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Shipment rates softened

Shipment rates softened
Prices for iron ore fell sharply for the third straight week and shipment rates softened on the back of declining orders from the economic giant.

Prices for iron ore fell sharply for the third straight week and shipment rates softened on the back of declining orders from the economic giant.

Hopes are fading fast that the new year rebound in Chinese iron ore demand was the start of a lasting recovery. As BHP Billiton and Rio Tinto thrash out 2009 supply agreements with Chinese customers, prices for iron ore fell sharply for the third straight week and shipment rates softened on the back of declining orders from the economic giant.

Adding to the gloomy outlook for Australia's biggest export, a leading commodities analyst has predicted global demand for some types of steel will fall by the biggest margin since 1945.

The stream of bad news undermines BHP and Rio's strong gains on the sharemarket yesterday, following big rises in base metal prices in London on Friday night.

According to the latest industry index, the dollar value of iron ore fell as much as 12 per per cent on the Chinese spot market last week - accelerating its downward spiral from year-to-date peaks in mid-February.

At the same time, rates for shipping iron ore from Western Australia to China dropped US40c to $US7.81 a tonne.

The worrying developments follow reports that Chinese ports are turning away iron ore cargoes because of collapsing demand for the raw material.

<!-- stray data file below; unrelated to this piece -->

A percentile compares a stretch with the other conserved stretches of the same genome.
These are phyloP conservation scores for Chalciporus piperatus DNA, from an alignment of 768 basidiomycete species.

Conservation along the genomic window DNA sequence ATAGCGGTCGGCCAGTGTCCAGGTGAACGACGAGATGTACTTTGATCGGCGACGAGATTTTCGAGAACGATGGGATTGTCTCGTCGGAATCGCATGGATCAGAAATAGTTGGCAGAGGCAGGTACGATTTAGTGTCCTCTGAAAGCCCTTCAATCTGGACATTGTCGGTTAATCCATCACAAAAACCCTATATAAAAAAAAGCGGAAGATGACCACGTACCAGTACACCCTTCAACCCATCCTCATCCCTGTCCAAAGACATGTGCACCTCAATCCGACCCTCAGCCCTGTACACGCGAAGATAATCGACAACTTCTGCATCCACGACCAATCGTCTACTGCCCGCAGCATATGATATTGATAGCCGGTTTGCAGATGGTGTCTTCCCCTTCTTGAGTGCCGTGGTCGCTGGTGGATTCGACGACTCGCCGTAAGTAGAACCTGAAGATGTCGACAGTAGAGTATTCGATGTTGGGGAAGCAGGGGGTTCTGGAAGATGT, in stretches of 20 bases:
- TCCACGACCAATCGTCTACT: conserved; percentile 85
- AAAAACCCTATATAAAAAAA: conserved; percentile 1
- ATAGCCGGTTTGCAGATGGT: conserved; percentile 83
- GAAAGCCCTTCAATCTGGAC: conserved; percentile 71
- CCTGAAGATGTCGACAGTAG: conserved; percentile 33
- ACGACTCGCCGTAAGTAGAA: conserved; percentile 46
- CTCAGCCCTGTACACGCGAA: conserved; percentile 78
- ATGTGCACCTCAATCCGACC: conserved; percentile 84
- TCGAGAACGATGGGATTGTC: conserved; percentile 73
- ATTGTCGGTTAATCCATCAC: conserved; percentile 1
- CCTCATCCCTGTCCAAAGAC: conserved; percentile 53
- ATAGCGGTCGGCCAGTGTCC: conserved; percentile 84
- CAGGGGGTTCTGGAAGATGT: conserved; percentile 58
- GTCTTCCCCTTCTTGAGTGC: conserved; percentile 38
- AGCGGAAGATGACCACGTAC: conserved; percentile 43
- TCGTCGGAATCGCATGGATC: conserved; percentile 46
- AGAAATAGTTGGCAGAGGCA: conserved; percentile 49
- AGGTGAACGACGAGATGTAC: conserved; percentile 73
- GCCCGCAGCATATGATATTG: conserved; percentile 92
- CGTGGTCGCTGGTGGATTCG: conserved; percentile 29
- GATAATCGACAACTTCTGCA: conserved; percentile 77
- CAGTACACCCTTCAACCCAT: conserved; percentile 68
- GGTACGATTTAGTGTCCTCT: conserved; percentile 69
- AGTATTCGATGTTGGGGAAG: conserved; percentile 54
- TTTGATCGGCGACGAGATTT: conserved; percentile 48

And in a sign global consumption will remain depressed for some time, Macquarie analyst Jim Lennon slashed his 2009 forecasts for carbon and stainless steel by 12.2 per cent and 10.9 per cent respectively.

"The numbers ... point to one of the biggest year-on-year declines in carbon crude steel production ever, with the 12.2 per cent year-on-year fall being the biggest since 1945.

"If anything, we still see some downside risk to these numbers," he wrote in a note to clients.

"For stainless steel, 2009 will be the third successive year of decline in world production and this represents a significant disruption to a long period of strong growth."

The problem of excess supplies is a sign the improvement in base metals prices on the London Metals Exchange last week will be short-lived.

But investors desperate for good news shrugged off any long-term doubts, sending market heavyweights BHP Billiton and Rio Tinto up 5 per cent and 4 per cent respectively yesterday.

Mount Gibson Iron, BlueScope Steel and Equinox Minerals were among the other big winners in local trading.

www.TurkishMaritime.com.tr

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